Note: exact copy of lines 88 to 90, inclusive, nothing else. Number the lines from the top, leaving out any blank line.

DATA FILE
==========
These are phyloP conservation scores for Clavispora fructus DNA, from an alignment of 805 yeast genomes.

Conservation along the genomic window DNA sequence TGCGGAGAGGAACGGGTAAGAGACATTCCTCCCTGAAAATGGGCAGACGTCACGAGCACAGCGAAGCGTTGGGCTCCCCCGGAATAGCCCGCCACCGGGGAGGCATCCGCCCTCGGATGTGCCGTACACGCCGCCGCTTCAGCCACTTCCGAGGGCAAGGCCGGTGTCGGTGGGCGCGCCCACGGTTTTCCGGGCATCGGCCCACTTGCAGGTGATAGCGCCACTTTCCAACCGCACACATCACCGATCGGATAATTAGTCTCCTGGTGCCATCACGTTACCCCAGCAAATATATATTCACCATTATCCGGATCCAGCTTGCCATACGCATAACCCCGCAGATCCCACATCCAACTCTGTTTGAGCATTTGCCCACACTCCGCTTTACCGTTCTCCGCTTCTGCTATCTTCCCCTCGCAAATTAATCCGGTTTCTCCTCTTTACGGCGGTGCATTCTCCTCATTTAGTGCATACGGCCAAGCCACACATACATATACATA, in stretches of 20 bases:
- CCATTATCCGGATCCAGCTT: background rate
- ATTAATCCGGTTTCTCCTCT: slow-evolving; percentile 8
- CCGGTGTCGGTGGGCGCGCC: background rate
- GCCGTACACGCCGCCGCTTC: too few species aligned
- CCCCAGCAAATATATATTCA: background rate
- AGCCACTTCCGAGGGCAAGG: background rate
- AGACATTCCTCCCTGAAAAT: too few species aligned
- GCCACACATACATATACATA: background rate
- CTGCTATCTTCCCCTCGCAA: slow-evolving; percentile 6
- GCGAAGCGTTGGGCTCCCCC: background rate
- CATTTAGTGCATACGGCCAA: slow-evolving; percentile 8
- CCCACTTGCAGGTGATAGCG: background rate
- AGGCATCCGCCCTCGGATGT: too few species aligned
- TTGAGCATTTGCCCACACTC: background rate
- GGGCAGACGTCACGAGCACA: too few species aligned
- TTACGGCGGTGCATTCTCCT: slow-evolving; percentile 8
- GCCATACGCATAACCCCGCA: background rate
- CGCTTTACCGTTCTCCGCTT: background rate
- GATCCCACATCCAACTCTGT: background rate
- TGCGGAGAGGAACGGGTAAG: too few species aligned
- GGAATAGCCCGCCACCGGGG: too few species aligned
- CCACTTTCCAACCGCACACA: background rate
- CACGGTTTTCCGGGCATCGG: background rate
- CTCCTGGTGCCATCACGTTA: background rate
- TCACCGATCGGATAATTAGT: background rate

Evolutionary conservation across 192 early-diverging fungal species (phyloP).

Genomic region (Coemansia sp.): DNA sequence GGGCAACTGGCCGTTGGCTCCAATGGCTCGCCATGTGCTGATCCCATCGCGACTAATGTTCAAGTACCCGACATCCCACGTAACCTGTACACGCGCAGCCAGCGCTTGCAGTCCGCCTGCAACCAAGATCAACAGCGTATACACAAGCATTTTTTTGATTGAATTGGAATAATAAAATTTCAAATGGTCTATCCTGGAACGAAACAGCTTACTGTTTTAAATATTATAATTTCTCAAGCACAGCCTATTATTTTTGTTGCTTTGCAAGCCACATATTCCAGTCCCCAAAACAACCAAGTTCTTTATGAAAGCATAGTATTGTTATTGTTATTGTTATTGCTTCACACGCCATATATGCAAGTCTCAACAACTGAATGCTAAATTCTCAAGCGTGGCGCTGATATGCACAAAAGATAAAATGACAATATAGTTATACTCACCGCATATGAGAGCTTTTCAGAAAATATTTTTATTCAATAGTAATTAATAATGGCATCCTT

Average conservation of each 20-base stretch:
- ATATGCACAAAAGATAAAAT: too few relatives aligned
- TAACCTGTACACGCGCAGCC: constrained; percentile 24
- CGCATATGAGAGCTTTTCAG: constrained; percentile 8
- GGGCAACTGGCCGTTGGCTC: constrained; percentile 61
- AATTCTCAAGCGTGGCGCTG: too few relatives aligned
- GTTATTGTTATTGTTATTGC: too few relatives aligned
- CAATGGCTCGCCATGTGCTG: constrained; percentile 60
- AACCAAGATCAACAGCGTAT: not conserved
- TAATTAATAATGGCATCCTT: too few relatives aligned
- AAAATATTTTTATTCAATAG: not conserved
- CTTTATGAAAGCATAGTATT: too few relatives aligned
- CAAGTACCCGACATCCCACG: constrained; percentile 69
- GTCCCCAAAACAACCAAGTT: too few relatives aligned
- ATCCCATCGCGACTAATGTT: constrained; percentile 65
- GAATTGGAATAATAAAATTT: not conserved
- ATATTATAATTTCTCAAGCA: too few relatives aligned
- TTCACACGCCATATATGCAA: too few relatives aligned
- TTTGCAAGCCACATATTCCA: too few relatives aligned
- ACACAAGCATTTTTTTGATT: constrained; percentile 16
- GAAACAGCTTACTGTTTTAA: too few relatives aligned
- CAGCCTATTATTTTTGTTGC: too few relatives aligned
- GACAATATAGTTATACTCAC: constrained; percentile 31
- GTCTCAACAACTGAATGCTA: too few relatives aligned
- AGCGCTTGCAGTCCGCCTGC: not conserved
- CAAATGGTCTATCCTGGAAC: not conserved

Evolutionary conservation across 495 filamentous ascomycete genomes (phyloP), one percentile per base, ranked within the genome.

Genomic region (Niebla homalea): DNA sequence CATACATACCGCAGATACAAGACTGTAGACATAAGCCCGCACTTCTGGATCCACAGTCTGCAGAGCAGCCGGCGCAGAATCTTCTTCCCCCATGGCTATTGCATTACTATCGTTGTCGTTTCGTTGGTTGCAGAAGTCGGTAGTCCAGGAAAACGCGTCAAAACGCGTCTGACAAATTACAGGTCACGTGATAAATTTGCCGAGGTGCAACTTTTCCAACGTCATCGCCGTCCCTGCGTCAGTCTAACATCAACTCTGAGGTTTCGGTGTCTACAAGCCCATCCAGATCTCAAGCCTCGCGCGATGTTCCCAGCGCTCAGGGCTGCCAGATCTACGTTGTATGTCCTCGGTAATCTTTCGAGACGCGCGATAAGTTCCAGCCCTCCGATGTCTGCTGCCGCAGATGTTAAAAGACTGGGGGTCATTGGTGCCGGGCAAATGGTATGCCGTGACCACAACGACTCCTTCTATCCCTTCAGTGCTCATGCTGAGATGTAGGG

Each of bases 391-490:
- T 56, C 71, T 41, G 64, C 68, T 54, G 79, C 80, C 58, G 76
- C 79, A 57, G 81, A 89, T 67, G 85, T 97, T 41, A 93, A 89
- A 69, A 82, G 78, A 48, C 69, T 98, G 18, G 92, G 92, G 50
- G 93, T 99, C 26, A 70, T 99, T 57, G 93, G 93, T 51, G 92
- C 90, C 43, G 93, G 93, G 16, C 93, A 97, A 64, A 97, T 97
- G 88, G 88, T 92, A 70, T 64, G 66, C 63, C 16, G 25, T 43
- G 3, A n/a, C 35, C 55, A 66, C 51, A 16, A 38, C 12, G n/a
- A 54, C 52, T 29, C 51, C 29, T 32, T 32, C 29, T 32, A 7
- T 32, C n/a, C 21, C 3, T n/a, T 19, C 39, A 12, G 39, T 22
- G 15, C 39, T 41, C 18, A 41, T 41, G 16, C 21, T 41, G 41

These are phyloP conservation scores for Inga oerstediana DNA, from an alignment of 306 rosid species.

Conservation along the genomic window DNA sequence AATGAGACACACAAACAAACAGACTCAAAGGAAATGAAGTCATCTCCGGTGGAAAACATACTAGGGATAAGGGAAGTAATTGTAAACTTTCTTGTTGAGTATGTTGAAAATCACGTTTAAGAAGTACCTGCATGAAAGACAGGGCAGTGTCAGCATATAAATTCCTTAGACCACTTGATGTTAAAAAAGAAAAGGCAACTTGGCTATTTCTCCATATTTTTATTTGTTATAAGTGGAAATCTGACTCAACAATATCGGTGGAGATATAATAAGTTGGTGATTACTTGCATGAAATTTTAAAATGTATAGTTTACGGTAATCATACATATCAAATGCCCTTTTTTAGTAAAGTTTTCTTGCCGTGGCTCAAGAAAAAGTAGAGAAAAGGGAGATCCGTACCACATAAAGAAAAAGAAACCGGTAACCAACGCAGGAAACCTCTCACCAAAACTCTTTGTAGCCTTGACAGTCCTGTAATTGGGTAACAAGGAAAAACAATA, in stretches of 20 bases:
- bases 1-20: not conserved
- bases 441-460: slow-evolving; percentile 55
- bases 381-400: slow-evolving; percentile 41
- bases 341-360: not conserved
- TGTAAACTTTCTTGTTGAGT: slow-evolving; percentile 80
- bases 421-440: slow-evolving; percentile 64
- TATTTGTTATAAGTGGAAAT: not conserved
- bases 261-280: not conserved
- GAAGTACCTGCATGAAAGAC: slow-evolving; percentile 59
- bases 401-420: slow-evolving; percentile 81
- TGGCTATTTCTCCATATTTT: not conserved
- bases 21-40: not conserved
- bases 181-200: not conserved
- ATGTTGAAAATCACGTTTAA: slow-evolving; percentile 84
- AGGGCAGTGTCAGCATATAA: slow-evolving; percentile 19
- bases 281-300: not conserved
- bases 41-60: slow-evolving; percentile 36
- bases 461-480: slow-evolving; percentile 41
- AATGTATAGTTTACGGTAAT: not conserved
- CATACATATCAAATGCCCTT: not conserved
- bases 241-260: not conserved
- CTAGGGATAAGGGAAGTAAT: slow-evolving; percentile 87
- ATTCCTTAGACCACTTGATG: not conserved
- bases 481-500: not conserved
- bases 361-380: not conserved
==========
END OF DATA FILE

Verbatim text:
- bases 461-480: slow-evolving; percentile 41
- AATGTATAGTTTACGGTAAT: not conserved
- CATACATATCAAATGCCCTT: not conserved